The recent approval of the de@th penalty for child molesters by the Florida House has ignited a heated debate among legislators, legal experts, and the general public. Others are concerned about the potential repercussions of such a severe punishment, whereas some view the move as necessary to safeguard vulnerable children from heinous crimes.
With emotions running high on both sides, it remains unclear whether the de@th penalty for child molesters in Florida is controversial or justifiable. This article will examine the arguments and counterarguments surrounding this contentious issue to illuminate its underlying causes.
Florida House Approves De@th Penalty for Child Rapists
Late Thursday, April 13, the Florida House approved a bill to reinstate capital punishment for s*xual assaults committed against minors younger than 12. Rep. Jessica Baker (R-Jacksonville) and her bill (HB 1297) won approval from the House with a vote of 95 to 14. On Tuesday, April 11, the Senate will discuss its companion bill in the House (SB 1342).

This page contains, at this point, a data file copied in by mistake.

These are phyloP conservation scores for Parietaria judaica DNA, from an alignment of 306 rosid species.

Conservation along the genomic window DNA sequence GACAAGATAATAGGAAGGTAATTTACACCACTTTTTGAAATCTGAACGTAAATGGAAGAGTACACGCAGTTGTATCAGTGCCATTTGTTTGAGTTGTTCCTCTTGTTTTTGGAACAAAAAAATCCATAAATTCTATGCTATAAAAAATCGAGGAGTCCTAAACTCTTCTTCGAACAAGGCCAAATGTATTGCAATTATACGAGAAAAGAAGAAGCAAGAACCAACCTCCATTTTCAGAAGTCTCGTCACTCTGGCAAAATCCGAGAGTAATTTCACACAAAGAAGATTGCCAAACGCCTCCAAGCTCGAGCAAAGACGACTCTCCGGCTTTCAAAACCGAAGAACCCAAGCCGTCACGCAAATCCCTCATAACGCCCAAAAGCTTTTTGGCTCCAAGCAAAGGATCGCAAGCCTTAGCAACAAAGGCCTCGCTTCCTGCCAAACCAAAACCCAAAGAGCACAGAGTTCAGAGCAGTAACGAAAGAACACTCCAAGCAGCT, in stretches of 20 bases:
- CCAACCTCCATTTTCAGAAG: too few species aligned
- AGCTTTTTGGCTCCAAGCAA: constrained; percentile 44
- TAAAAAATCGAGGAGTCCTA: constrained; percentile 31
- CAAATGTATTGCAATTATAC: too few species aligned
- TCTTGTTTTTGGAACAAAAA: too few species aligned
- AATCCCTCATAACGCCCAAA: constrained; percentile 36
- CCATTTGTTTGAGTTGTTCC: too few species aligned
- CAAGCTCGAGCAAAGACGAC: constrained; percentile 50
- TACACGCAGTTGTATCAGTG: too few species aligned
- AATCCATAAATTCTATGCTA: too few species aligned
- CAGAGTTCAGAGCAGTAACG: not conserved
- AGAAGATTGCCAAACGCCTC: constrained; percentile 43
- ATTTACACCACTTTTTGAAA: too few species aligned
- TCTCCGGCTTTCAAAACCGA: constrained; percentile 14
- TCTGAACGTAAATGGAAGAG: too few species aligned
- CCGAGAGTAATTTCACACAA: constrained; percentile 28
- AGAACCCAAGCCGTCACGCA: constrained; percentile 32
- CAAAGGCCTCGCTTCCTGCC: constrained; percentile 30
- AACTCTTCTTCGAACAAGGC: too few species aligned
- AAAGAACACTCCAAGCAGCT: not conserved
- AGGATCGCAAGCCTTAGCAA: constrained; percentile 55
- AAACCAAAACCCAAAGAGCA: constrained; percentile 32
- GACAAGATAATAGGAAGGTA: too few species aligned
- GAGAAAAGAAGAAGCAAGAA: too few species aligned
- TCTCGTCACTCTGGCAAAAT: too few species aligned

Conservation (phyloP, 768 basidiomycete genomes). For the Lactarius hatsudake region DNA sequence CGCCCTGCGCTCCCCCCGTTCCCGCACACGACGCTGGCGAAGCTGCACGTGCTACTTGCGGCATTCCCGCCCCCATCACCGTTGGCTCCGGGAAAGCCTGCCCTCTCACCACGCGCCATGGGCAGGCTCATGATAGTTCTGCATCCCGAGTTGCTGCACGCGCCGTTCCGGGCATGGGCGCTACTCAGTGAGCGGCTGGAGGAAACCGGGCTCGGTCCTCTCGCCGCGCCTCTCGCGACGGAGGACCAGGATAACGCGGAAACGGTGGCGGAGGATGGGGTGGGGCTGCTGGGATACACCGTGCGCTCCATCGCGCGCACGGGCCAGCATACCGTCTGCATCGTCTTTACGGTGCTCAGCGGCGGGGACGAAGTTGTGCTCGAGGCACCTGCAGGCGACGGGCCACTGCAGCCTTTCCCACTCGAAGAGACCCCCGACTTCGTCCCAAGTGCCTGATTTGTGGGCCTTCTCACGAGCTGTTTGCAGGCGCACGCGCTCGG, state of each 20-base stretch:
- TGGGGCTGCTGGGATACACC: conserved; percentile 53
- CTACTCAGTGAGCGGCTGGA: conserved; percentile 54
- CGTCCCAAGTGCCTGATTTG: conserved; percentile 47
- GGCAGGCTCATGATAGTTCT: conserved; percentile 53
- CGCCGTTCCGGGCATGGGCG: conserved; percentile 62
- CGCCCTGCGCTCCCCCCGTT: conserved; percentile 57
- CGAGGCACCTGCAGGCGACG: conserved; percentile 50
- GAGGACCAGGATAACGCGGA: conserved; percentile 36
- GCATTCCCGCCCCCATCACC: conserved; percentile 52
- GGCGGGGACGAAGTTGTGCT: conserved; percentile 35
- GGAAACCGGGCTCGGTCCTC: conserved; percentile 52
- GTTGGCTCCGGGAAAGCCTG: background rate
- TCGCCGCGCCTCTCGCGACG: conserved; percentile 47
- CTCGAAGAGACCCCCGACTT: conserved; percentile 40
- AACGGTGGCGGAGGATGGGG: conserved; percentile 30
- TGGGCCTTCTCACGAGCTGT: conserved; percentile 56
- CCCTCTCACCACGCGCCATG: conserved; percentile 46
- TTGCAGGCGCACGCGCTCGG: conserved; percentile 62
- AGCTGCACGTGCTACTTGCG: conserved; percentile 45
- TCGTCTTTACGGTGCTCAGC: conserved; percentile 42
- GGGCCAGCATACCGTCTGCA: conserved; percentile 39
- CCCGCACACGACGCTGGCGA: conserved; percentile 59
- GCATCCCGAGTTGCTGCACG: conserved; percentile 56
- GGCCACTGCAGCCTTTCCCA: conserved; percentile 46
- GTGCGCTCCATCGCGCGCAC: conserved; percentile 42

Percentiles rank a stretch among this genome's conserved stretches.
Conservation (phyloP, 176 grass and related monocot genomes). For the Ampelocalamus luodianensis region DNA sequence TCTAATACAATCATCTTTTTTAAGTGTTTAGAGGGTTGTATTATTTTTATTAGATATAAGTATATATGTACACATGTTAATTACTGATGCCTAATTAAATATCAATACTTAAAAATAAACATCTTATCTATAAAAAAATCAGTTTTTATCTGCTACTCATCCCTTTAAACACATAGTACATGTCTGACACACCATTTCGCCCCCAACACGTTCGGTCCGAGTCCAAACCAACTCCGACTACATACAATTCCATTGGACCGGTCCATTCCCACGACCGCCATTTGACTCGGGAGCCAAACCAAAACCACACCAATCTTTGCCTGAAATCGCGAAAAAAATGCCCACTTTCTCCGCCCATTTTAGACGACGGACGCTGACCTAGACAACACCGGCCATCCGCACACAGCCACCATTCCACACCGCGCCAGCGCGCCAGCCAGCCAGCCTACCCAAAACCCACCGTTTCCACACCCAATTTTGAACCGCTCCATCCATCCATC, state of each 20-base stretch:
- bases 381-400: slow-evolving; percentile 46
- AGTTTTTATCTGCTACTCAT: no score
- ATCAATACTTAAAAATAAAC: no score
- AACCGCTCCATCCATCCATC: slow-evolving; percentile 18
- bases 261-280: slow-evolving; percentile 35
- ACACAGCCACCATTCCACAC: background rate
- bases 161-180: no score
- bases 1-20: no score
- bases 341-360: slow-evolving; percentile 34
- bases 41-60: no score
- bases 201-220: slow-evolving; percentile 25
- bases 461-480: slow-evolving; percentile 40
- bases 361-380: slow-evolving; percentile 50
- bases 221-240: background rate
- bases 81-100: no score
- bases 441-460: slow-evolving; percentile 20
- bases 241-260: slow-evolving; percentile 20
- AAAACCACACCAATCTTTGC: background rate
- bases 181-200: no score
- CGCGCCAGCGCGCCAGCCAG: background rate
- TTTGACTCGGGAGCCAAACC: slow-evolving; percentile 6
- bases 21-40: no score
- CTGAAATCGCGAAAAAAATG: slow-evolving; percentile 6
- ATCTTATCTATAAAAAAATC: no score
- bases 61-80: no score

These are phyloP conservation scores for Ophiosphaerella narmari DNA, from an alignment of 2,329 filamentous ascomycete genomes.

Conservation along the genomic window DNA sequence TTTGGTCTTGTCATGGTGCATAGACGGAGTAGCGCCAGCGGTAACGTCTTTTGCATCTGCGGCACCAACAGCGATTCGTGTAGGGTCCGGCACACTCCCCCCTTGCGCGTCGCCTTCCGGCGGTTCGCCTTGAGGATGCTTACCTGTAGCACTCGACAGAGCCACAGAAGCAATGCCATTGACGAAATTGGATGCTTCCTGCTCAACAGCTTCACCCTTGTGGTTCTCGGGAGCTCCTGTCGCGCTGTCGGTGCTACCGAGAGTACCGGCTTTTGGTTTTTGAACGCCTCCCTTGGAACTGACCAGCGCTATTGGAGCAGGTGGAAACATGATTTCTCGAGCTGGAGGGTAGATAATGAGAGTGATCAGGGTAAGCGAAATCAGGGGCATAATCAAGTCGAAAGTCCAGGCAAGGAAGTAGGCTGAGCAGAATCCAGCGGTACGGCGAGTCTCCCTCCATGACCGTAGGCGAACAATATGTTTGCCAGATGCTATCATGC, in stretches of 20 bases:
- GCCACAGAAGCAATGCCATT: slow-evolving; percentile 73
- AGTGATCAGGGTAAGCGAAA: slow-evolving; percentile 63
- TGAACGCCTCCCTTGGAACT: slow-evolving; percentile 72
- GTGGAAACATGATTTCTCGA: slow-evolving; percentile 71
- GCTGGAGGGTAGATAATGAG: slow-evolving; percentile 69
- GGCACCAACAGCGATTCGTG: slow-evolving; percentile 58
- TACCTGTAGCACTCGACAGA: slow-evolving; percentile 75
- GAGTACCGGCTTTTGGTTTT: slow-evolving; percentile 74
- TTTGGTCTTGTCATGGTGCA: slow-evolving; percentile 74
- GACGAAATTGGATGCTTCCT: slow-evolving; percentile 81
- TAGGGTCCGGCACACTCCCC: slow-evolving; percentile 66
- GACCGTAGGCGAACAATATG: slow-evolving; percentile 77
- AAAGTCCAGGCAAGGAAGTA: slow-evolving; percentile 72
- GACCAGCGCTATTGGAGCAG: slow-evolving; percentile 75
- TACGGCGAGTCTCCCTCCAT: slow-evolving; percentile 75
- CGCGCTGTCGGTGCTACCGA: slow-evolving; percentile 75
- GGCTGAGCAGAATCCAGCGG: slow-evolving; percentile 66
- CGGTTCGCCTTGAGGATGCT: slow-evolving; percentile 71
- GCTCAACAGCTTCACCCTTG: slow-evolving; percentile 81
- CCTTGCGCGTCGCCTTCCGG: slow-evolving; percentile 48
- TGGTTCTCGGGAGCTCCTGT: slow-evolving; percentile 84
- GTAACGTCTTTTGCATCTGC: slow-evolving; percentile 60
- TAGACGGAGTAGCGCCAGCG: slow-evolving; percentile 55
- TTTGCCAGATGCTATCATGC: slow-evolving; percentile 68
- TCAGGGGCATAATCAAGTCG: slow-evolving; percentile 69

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The idea follows a 2008 U.S. Supreme Court ruling in a Louisiana case that upheld a lower court’s decision that executing suspects in r@pe cases is unlawful. Baker has expressed optimism that the law will compel the U.S. Supreme Court to rule those convicts can be k!lled for raising children.
“The r@pe of a child is a deliberate, methodical act,” she said. “It doesn’t happen accidentally.” But Rep. Mike Gottlieb, a Davie Democrat who is a criminal defense attorney, questioned p@ssing a bill that conflicts with legal precedents.
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